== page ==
# Lesson Using logarithms to solve real world problems

Algebra ->  Algebra  -> Logarithm Solvers, Trainers and Word Problems -> Lesson Using logarithms to solve real world problems      Log On

 Ad: Algebrator™ solves your algebra problems and provides step-by-step explanations! Ad: Algebra Solved!™: algebra software solves algebra homework problems with step-by-step help!

 Algebra: Logarithm Solvers Lessons Answers archive Quiz In Depth

This Lesson (Using logarithms to solve real world problems) was created by by ikleyn(4)  : View Source, Show

## Using logarithms to solve real world problems

### Interest Compounded Annually

Suppose that \$10,000 is invested at 6% interest compounded annually.
In t years an investment will grow to the amount expressed by the function
, where t is time (in years).     (See the plot in Figure 1).
How long will it take to accumulate \$20,000 in the account?
 Figure 1. Graph of the function Solution You should solve an equation S(t)=20000, which is , for unknown t. Divide both side of this equation by the initial amount of 10000. You get an equation . Take logarithm base 10 from both sides. You get an equation . Apply the Power Rule to the logarithm. You get an equation . Therefore, (approximately 12 years). Note that this result is in agreement with the plot in Figure 1.

### Population Growth

An initial number of bacteria presented in a culture is 10000. This number doubles every 30 minutes.
1) Write a function expressed the number of bacteria in time.
2) How long it will take to get the bacteria number 100000?
 Figure 2. Graph of the function Solution 1) The function expressing the bacteria growth is , where is an initial number of bacteria in the culture, t is time in minutes. The plot for the ratio is shown in Figure 2. 2) To estimate the time for bacteria to get the number 100000 in the culture, you should solve an equation for unknown t. Divide both sides by N(0), the initial number of bacteria. You get an equation . Take logarithm base 10 from both sides. You get an equation . Apply the Power Rule to the logarithm. You get an equation . Therefore, (approximately 100 minutes). Note that this result is in agreement with the plot in Figure 2.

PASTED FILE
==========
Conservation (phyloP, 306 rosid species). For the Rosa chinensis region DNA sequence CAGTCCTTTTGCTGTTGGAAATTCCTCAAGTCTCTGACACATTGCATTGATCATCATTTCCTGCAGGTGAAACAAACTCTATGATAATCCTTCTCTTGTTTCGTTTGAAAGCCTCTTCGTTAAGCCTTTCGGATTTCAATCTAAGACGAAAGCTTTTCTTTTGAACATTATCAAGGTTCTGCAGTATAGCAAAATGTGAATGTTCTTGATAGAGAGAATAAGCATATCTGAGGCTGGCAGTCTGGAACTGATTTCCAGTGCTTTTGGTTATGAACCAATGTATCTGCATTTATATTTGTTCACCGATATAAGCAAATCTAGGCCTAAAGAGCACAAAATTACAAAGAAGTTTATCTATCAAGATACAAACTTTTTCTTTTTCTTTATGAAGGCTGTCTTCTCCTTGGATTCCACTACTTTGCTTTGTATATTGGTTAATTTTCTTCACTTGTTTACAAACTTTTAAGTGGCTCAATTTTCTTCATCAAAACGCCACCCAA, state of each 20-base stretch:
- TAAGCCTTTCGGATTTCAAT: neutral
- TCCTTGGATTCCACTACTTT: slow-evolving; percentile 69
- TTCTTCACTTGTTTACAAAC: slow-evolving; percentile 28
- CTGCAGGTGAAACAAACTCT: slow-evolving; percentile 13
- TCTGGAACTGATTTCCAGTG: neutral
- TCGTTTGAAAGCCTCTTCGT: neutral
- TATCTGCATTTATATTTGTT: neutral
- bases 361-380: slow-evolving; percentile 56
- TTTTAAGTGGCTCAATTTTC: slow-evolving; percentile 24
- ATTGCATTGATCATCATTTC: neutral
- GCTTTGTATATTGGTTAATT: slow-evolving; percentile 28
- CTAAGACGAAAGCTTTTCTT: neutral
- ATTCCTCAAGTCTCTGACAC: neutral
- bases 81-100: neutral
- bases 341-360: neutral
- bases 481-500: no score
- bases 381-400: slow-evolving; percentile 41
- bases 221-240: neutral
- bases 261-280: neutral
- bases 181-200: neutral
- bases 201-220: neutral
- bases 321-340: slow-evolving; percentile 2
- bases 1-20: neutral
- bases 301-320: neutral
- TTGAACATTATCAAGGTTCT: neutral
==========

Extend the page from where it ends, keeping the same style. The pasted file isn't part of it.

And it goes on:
Polonium Po-210 has a half-life of 138 days.
1) Write the decay function for the amount of Polonium Po-210 that remains in a sample after t days.
2) Estimate time for Polonium Po-210 to get 0.1 of its initial amount in the sample.
 Figure 3. Graph of the function Solution 1) The decay function for Polonium P-210 is , where is an initial amount of Polonium P-210 in the sample, t is time in days. The plot for the ratio (percentage) is shown in Figure 3. 2) To estimate time for Polonium Po-210 to get 0.1 of its initial amount in the sample, you should solve an equation for unknown t. Take logarithm base 10 from both sides. You get an equation . Apply the Power Rule to the logarithm. You get an equation . Therefore, (approximately 458.5 days). Note that this result is in agreement with the plot in Figure 3.

### Carbon Dating

The following introductory info is from the Internet NDT Resource Center article Carbon-14 Dating .

Carbon (C) has three naturally occurring isotopes. Both C-12 and C-13 are stable, but C-14 is radioactive
and decays to nitrogen-14 with a half-life of approximately 5,730 years. Naturally occurring radiocarbon is
produced as a secondary effect of cosmic-ray bombardment of the upper atmosphere. Plants transpire
to take in atmospheric carbon, which is the beginning of absorption of carbon into the food chain.
Animals eat the plants and this action introduces carbon into their bodies.
As long as the animal is alive, the ratio of C-14 to C-12 in its body remains constant.
After the animal dies, carbon-14 continues to decay without being replaced.

The current amount of radioactive Carbon-14 present in the remains of animal bones can be measured,
and the ratio of the current amount of Carbon-14 to its initial amount can be used to determine age.
The last ratio is described by the function , where t is time (in years).      (See the percentage plot in Figure 4).
How old is an animal bone that has lost 40% of its initial Carbon-14?
 Figure 4. Graph of the function Solution Since 40% of Carbon-14 is lost, 60% is remained, or 0.6 of its initial amount. Thus, you should solve an equation C(t)=0.6, which is , for unknown t. Take logarithm base 10 from both sides. You get an equation . Apply the Power Rule to the logarithm. You get an equation . Therefore, (approximately 4200 years). Note that this result is in agreement with the plot in Figure 4.

This lesson has been accessed 9164 times.